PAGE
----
How to Treat Anthracnose in a Sycamore Tree


The sycamore is one of the most common trees grown in North American landscapes; yet, the stately tree can succumb to a fungal disease, anthracnose, causing it to lose its appeal. Anthracnose often attacks sycamore trees in the spring, quickly wilting new leaves that are emerging. Twigs and branches of sycamore trees are also affected by the disease, developing cankers which will produce spores the next spring and re-infect a tree. The weather plays a large role in determining the severity of the disease, as anthracnose rampantly develops under wet conditions where the temperature does not reach above 55 degrees. With diligence, however, anthracnose can be treated.

Step 1

Apply a fungicidal spray in the early spring when buds begin to swell. If a period of rain occurs following the application, it may be necessary to re-treat for the next one to two weeks.

Step 2

Collect and dispose of fallen leaves and twigs.

Step 3

Use pruning shears to prune any infected twigs that remain on the tree. Discard the twigs.

Step 4

Continue a watering regimen throughout the winter (in the absence of snow) to prevent the likelihood of a tree becoming infected. Sycamore trees can be weakened in the winter, increasing their risk of disease.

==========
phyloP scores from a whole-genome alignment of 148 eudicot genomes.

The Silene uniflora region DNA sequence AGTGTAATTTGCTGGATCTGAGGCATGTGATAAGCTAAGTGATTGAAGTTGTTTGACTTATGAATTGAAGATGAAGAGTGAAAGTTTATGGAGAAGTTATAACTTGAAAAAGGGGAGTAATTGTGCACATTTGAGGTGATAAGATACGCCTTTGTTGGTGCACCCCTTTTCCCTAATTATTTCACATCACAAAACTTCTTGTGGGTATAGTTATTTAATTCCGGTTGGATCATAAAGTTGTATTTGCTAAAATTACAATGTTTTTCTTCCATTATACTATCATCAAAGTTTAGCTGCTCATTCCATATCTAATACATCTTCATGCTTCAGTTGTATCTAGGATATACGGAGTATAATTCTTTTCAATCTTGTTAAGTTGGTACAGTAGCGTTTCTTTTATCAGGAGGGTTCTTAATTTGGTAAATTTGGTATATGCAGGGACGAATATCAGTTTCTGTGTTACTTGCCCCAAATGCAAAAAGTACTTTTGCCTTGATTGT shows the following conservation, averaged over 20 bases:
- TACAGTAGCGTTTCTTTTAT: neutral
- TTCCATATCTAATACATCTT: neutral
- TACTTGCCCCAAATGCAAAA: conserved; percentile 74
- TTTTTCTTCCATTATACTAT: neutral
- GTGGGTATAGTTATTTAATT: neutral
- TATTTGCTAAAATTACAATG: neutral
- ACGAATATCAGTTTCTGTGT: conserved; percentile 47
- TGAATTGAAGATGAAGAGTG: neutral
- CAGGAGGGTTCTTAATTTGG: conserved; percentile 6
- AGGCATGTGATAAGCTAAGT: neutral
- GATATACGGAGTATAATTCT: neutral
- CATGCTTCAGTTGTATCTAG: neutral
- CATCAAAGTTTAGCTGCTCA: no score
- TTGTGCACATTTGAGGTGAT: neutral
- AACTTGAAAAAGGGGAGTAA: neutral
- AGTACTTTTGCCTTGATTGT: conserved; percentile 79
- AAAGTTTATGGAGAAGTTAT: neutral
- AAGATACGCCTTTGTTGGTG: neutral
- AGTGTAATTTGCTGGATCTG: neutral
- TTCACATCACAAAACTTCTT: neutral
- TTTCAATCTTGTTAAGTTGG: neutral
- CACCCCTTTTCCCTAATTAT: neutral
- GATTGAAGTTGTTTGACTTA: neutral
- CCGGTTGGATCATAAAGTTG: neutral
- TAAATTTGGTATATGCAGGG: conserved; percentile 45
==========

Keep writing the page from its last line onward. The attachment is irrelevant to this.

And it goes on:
Tips and Warnings

  • Look for the proper symptoms of anthracnose, as it is sometimes confused with frost damage. Do not mistake the natural fuzziness of sycamore leaves for the fungal disease. Clean the pruning shears after use to avoid contaminating other garden specimens.

Things You'll Need

  • Fungicidal spray
  • Pruning shears


  • Sycamore Anthracnose
Keywords: treating anthracnose in sycamores, anthracnose and sycamore trees, how to treat anthracnose in sycamore trees

About this Author

Stephanie D. Green is a freelance writer with over 10 years of experience. Green holds a Bachelor of Arts degree in English and enjoys writing parenting, gardening and human interest articles. Her work has been published in lifestyle and trade publications including Draft Magazine and Savannah Magazine.